I am pleased to report that my MG is back together and made it safely to winter storage.There was a false start last Saturday which ended when the car started mis-firing.I bought 4 new sparkplugs and fitted these on Sunday, discovering in the process that the lead for number 3 sparkplug had come adrift at the distributor!Well, at least I now know what cause the mis-fire!With all 4 pistons contributing, the engine ran very nicely once I had set the timing with the timing light.I enjoyed the brief drive from Beaconsfield to Dorval to park it for winter -just a pity the winter tyres have to be on by 1 Dec now -if it were still 15 Dec, I would have kept the car back in the hope of a bit more driving.
I have fitted a 10" Hayden fan to my car.There’splenty of space between the engine and radiator so mine is fitted as a "puller" unit on the engine side of the radiator.I made up a frame on which the fan is mounted.The frame is held in place by the same bolts that hold the radiator in place and the fan is not mounted to the radiator.I did leave the single original fan in place and it does operate but it kicks in after the Hayden fan.I also have a yellow plastic fan that fits on the water pump pulley, but I have just removed it as it is un-ducted and so far from the radiator that I don't think it is very effective -we'll see when I have the car back in summer.
On the subject of mods:I used to be quite a stickler for originality, but have mellowed over the years.I draw the line at taking a nice old car and turning it into a hot-rod.Sure, if it was a rusted old hulk of a fairly common car rescued from a barn -go wild and create your dream / nightmare, there's room for everything under the sun.But, if it is something rare and unusual, I would prefer it was restored as close as possible to operating condition (I prefer that things can operate, even if that means a different engine, rather than just "stuffed and mounted").That goes for the more prosaic body styles too -convertibles and coupes are always likely to be restored, there's a good number of sedans and hatches too as well as some who like pick-up trucks (mostly US stuff) but the vans and station-wagons get short shrift.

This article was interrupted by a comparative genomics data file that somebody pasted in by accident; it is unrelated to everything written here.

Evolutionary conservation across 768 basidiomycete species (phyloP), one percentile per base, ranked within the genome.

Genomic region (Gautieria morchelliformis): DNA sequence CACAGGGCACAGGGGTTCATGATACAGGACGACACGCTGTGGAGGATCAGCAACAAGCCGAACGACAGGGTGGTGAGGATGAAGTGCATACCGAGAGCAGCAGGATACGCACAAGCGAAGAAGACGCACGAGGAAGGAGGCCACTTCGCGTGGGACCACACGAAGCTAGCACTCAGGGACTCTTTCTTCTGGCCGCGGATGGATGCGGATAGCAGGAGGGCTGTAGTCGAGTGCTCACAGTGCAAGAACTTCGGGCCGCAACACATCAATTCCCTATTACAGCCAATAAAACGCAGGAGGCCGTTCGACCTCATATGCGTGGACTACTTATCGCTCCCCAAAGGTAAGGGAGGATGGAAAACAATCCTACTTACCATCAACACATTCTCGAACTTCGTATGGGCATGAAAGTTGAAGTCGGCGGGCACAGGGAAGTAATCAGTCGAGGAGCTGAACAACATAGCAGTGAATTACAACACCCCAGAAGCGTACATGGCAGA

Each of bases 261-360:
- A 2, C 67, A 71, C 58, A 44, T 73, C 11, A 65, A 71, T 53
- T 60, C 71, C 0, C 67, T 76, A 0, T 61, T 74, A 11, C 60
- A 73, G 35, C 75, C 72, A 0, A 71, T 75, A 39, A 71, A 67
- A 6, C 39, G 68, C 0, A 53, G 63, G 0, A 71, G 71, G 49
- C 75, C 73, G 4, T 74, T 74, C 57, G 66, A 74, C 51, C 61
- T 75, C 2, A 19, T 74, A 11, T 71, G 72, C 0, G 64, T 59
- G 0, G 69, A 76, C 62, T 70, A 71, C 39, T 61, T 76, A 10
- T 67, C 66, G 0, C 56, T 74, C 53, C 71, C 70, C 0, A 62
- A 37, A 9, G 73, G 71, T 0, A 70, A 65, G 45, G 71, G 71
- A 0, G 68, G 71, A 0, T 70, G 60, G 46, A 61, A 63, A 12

What I want from my MG is reliability and durability, so that I would be confident that I could drive it to Vancouver if I wanted to.For that, I would want an unstressed engine, with good fuel consumption.I would look at the peripherals first -alternator in place of generator, electric fan in place of engine driven fan, electronic ignition.If I had any of the single carb set-ups, I would ditch those and fit any of the multitude of decent carb set-ups or the fuel injection system (though I would do a fair bit of research on that first).I wouldn't go for the supercharger -I'm not looking for that level of performance, but I have heard it works well.With an engine like the "B" series, there's so much room for "improvement" (so long as you've got the money).I'll confess to thinking that a cross-flow head would be the next logical step, but that really should go with work further down in the engine -higher compression pistons as well as lighter flywheel and a freer-flowing exhaust system, but I am not sure this is something I would do -our speed limit is 100km/h and our roads are often crappy so I'd probably just go for a freer-flowing exhaust and forget the head work.10
Winter / Hiver 2022/23For the record -I'm not in favour of chucking out the engine and transmission and stuffing in an electric motor and batteries -that's a step too far for me!I guess it might eventually come down to that, but I'm trying not to think about it.I now have an O/D, so my car should be more suited to the open road -I am glad I have the O/D gearbox and not one of the 5-speed boxes -I prefer to stick with components that are at least from the same parent or which were available at the time in production.I've nothing against the 5-speed boxes and I'm sure they work well (and are probably less complex than the O/D), but I like the chunky feel of the MOWOG 'box.If there's something I wouldliketo do with my car, it is dealing with the lever-arm shocks.I like the idea of fitting telescopics simply because getting replacements is likely going to be easier as the years roll by.There are various kits for the front end, some of which I wouldn't really like -I would go for the type in which the shock is incorporated within the wishbones, not where the shock is cantilevered out.That said, with the amount of driving I do in my car, I can't really justify changing the lever-arms for the telescopics until the lever-arms start needing replacement.Steve Savage